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Churches In Missions

Greetings All!

     This week's "thought" comes to you from a newsletter I received from a man named Paul Hatmacher (seen below with his wife Barbara) who serves as president of an organization called, "Churches In Missions."   I received his Christmas Newsletter and thought that the story he shared was encouraging enough (and challenging enough) to pass it along to you.  As one who has met Paul I can tell you he loves the Lord, is full of faith, and exudes joy. This is the story of his recent bout with pneumonia just after Thanksgiving and his determination to be a missionary even in the hospital.  Enjoy.

     "Speaking of the pneumonia invading my lungs one doctor said: "I've seen ugly CT scans, but yours is among the ugliest."  On the way to the emergency room, I prayed, "Make me a blessing through all this."  The way the Holy Spirit guided me was to thank everyone for anything they did and never complain, whether it hurt or not, and even when they awakened me at 5:45 a.m. to be weighed. I was in the hospital for 12 days, received excellent care and endured some of the strongest medications. But we dare not overlook the blessings that have resulted: The staff constantly asked, "Why are you so thankful and kind?"  That was the Lord's opening for me to share what the Lord means to me and has allowed me to experience.  I shared that in our missionary experiences, we were among people who had nothing, yet they showed joy and gratefulness for everything.
     I related that we had been so blessed with their care and God's blessings that I just had to say "thank you."  I related that I was cured of complaining with a chorus I learned in Sunday School. Every time I begin to complain, I sing or hum the chorus, "Count your blessings, name them one by one."  Can you believe it, for the next few days, every time one of the nurses walked by my room they hummed or sang that chorus! 
     I had the joy of witnessing to at least 4 MD's, and every nurse and aid -- and everyone said: "you are a different kind of patient."  One nurse, after midnight, checked on me and as she was tucking the blankets she began weeping and said, "my life's a mess." I invited her to return when she could and I had the privilege to hold her hands and through her tears lead her to trust Jesus as her Savior.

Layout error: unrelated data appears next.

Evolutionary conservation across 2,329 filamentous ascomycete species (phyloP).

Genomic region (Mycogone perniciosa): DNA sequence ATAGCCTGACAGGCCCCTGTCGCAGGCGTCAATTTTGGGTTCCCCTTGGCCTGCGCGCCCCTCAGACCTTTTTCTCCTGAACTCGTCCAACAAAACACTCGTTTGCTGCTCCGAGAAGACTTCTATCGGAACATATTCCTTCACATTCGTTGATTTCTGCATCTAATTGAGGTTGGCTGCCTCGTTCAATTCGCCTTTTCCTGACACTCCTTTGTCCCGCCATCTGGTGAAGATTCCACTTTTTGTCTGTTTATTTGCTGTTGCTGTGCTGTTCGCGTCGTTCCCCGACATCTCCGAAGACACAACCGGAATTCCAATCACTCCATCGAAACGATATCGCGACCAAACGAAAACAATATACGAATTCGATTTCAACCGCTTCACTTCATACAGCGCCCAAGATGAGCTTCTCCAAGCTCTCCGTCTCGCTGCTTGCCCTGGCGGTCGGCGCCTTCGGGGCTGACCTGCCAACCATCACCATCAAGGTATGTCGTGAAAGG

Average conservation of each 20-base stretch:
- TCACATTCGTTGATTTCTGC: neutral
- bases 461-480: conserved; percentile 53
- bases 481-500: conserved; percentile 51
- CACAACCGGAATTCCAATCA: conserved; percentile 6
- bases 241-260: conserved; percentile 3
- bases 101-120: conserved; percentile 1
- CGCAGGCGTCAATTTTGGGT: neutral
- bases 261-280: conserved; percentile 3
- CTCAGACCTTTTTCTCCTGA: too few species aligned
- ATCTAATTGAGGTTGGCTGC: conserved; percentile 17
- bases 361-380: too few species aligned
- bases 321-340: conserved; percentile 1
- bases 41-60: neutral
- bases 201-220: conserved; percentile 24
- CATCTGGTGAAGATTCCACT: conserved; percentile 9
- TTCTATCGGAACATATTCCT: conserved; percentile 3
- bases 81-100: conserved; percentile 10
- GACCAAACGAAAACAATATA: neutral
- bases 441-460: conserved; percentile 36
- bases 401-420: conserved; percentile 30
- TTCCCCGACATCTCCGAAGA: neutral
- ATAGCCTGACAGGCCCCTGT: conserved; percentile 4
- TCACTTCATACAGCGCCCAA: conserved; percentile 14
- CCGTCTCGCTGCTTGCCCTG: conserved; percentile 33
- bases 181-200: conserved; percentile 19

I still have a visiting nurse three times a week and a therapist twice a week and praise the Lord I am getting stronger and the x-ray I had today will reveal the pneumonia is gone... I wouldn't want to go through this again, but it taught me that being a missionary isn't just when we cross the ocean or preach from a pulpit.  We are to be salt and light whatever the circumstance... P.S. - Upon being dismissed from the hospital the Director of that division came by to thank me personally for being an encouragement."
     I share his story because as a pastor I visit hospitals a lot and often hear patients, family members, and the like, expressing just the opposite.  I myself have not always been the most thankful or cheerful of patients. Yet, Paul challenged me to consider that even my hospital stays can be opportunities to be salt and light.  Seeing his joyful demeanor (even when not feeling well) made a nurse comfortable enough to open up with him and give him the opportunity to share about Jesus and lead her to Christ. I wonder if that's not how it should always be for a believer. 
     Too often we can be so focused on the care we get, or what we think it should be as opposed to what it is (especially in light of the cost), that we are led to complain instead of thanking our caregivers.  We look to be served instead of seeking to see it as an opportunity to serve as missionaries in that place.  It would be helpful on such occasions to remember how blessed we are, and that many people around the world would give anything just to have a hospital to go to, never mind the level of care we have here in the States.  So, as a reminder of what we are called to, and the difference it can make if we just determine to respond differently, I pass his story along to you. After all, it is all about what we can do for Jesus and His kingdom.

To God Alone Be Glory,  Pastor Jeff